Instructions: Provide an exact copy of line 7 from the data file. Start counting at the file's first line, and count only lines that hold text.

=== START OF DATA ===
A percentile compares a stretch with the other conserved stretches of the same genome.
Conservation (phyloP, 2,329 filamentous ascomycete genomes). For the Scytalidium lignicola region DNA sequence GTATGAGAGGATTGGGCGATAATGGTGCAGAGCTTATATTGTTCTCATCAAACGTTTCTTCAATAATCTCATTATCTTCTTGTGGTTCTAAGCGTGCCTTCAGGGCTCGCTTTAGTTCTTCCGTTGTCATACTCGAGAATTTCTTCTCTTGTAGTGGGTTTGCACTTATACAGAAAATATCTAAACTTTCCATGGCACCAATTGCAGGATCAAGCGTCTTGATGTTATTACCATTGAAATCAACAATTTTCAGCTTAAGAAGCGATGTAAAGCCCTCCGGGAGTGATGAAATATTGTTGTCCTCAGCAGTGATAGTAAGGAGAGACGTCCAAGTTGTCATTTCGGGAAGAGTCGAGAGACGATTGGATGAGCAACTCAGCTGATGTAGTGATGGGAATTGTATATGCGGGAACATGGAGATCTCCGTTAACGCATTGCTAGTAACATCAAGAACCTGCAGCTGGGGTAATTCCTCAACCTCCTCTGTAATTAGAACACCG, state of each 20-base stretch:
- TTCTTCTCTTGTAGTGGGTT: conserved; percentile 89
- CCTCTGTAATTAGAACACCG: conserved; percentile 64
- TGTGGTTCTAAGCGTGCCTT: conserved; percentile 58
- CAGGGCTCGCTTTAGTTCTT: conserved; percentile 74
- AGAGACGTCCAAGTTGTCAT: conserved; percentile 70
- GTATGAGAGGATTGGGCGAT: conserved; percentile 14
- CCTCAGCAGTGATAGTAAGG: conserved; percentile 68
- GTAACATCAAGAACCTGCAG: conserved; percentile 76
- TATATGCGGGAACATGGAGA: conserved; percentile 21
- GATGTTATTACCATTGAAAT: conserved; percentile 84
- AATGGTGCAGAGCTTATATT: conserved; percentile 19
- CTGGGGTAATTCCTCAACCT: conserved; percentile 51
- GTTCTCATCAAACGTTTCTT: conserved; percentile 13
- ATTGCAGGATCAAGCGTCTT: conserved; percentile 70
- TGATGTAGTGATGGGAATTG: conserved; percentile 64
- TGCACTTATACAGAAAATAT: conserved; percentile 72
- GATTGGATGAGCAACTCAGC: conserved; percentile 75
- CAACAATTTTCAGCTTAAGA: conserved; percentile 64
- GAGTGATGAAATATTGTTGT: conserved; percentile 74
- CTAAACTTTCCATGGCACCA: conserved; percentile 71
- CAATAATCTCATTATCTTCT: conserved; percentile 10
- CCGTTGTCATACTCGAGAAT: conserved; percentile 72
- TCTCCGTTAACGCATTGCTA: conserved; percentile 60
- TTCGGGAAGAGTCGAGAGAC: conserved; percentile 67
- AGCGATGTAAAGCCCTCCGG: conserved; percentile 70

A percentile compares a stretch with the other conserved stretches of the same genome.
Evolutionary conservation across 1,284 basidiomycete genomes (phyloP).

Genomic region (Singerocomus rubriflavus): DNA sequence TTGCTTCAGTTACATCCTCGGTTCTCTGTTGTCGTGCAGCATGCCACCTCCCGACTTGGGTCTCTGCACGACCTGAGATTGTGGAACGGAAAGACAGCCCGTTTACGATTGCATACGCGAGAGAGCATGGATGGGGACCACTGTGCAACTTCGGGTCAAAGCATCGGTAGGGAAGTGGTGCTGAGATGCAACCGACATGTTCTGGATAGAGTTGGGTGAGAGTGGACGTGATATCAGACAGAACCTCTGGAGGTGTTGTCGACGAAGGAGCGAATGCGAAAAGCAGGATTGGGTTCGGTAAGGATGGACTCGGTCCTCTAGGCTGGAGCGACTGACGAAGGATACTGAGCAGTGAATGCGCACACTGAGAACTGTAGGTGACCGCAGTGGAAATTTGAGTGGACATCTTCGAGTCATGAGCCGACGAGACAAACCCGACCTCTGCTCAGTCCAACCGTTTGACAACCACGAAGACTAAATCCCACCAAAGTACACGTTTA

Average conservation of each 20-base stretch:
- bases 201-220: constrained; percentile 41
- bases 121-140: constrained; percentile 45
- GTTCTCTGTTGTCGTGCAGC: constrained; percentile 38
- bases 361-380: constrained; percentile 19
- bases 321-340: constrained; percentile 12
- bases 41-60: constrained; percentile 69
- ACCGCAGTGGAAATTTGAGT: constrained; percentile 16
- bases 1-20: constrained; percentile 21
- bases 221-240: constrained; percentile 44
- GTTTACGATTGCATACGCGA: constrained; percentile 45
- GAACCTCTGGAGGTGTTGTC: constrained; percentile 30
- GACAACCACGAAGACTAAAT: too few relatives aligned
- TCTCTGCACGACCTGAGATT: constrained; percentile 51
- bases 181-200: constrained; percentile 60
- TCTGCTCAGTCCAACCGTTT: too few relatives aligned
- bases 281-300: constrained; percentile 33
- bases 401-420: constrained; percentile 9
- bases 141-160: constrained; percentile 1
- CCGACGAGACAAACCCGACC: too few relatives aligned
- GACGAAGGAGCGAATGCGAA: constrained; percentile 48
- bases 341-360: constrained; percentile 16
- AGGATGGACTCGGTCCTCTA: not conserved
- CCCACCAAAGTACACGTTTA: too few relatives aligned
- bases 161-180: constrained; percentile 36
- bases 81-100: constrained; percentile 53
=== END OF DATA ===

- AGAGACGTCCAAGTTGTCAT: conserved; percentile 70